Or at least it was supposed to be …

Templeton (below) left her senior management position with SCPA abruptly after a few short weeks (news that broke exclusively on this website).  Her departure was said to have been amicable, but as we noted at the time our sources indicated she had “uncovered some of the agency’s shady dealings – and decided she wasn’t comfortable participating in any ‘pay-to-play’ schemes.”

(Click to view)

(Via: FB)

Among those schemes?  Multi-million dollar payouts to the embattled consulting firm of Richard Quinn and Associates – payments which were exclusively unearthed by this website back in November of 2015.

Those contracts – and others like them – are said to be part of the ongoing federal-state probe being led by S.C. first circuit solicitor David Pascoe.  Some of the questions being asked about these contracts reportedly involve McMaster, too – not in his capacity as governor, but as a former attorney general and ex-member of the SCPA board.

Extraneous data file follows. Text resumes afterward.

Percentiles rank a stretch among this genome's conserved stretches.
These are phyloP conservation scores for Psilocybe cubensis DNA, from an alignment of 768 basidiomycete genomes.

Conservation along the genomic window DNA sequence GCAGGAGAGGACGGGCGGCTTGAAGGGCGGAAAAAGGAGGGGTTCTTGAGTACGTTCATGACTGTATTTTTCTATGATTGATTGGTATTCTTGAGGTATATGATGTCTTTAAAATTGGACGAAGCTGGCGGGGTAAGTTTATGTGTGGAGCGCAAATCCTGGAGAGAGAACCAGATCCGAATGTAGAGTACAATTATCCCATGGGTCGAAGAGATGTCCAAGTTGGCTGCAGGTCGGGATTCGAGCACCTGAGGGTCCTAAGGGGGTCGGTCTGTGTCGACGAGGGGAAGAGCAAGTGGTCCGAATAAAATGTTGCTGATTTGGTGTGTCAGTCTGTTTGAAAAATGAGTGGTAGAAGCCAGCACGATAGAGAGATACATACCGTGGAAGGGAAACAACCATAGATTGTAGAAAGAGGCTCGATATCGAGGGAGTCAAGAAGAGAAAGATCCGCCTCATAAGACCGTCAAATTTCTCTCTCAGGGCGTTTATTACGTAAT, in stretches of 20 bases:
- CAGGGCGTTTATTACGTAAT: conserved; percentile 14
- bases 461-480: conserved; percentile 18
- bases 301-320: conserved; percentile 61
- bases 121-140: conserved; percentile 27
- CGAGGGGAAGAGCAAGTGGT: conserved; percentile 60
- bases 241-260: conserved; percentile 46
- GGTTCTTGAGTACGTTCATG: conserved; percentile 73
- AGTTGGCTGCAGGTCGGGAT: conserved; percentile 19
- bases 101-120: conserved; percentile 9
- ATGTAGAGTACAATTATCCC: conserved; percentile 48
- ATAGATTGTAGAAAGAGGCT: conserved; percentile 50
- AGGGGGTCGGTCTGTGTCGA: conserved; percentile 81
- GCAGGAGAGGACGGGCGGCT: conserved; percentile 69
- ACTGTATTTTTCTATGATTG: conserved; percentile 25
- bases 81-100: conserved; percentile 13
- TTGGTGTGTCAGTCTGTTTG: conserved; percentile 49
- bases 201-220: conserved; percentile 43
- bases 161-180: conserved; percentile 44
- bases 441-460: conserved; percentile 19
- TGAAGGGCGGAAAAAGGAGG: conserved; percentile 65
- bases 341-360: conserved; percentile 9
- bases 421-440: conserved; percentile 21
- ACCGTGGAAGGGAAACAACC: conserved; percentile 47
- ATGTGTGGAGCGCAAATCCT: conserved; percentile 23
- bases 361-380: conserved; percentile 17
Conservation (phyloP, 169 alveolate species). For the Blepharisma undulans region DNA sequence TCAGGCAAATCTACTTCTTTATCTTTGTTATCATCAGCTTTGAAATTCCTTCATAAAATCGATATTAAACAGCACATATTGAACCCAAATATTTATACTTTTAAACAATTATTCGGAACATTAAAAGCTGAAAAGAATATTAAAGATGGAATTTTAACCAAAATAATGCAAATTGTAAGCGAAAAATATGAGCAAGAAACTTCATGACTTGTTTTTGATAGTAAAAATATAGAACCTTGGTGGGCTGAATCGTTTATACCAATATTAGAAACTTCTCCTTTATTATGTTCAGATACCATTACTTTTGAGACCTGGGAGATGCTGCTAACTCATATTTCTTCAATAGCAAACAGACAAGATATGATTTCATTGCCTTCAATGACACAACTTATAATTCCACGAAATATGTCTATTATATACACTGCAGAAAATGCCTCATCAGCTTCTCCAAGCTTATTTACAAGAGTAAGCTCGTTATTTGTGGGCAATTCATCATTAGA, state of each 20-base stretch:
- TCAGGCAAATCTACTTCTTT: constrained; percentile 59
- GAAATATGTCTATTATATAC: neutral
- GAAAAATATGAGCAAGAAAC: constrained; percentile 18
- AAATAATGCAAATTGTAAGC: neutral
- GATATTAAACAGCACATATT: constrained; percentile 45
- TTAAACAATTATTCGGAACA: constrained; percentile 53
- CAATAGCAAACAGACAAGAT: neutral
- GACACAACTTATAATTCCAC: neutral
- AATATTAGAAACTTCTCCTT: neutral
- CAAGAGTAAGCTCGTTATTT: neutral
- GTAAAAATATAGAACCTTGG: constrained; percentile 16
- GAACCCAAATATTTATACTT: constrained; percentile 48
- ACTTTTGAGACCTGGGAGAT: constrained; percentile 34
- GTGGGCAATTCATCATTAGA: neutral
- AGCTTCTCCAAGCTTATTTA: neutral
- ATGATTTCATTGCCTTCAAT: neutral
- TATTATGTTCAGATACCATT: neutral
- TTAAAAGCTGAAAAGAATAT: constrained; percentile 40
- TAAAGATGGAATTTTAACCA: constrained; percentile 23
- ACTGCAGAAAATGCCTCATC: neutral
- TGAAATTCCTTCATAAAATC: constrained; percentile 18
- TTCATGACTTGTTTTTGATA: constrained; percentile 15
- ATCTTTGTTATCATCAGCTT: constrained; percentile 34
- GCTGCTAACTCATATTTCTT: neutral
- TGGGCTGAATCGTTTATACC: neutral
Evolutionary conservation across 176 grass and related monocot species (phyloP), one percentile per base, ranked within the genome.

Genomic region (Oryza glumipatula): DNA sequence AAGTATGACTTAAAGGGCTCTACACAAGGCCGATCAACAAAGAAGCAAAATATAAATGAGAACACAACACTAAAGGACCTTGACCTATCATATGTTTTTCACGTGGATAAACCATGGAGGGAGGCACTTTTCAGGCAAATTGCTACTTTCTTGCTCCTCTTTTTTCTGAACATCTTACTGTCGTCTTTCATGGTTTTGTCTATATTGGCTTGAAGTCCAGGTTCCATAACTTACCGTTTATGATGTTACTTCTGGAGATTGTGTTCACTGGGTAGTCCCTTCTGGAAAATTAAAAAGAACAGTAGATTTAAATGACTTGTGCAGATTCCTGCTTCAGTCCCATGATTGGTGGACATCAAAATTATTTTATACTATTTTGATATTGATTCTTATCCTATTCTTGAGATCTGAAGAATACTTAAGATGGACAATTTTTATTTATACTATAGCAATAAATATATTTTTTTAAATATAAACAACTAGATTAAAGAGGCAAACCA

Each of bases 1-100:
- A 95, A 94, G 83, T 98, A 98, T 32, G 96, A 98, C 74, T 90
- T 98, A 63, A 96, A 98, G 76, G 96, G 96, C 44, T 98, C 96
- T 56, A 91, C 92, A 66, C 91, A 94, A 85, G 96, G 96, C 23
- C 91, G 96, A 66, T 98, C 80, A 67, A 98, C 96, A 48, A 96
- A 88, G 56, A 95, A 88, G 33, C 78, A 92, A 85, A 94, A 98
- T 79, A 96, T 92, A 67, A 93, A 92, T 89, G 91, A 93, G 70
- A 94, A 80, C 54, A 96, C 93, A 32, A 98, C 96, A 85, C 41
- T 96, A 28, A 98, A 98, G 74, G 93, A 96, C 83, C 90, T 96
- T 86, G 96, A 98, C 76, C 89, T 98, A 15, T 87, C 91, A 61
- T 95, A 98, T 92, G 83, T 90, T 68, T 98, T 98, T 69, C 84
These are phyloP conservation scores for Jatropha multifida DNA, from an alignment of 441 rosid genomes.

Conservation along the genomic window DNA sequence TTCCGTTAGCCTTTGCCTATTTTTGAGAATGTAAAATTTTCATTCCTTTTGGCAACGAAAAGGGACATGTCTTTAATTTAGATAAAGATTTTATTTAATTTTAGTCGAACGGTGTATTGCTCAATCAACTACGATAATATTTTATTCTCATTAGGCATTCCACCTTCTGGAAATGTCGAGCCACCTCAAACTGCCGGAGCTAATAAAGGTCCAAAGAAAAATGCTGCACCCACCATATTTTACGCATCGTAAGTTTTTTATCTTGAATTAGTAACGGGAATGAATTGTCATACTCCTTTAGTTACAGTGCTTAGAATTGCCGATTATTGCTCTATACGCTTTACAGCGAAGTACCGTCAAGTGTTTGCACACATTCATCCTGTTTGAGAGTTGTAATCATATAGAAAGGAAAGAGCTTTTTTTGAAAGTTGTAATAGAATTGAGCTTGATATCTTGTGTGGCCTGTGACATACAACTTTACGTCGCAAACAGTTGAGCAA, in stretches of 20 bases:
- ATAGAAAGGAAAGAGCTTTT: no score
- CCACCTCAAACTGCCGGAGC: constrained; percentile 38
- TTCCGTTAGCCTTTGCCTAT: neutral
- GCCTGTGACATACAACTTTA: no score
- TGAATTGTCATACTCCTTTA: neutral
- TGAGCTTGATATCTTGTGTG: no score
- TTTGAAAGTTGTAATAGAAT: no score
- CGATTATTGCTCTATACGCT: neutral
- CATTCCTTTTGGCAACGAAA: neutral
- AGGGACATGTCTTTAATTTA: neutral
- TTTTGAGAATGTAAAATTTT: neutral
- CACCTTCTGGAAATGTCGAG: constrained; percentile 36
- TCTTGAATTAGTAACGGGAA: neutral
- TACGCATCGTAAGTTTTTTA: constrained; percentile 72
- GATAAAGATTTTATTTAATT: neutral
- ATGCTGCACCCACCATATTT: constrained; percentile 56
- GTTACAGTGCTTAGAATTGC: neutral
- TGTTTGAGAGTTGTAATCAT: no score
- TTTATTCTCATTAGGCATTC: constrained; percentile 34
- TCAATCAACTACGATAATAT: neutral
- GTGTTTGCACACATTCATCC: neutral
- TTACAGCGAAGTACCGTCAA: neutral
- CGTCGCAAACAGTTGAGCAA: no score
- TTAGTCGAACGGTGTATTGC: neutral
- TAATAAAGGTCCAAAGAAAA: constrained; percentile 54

(We’ve touched on these allegations in some of our prior reporting, incidentally).

To be clear: McMaster has not been indicted.  But as the scandal has mushroomed, he has been forced to distance himself from his longtime political advisor, Richard Quinn.

Quinn hasn’t been indicted either, but his son – state representative Rick Quinn – has been hit with a pair of misconduct in office charges.  Specifically, the younger Quinn has been accused of failing to report more than $4.5 million worth of payments received from a host of special interests between January 1999 and April of this year.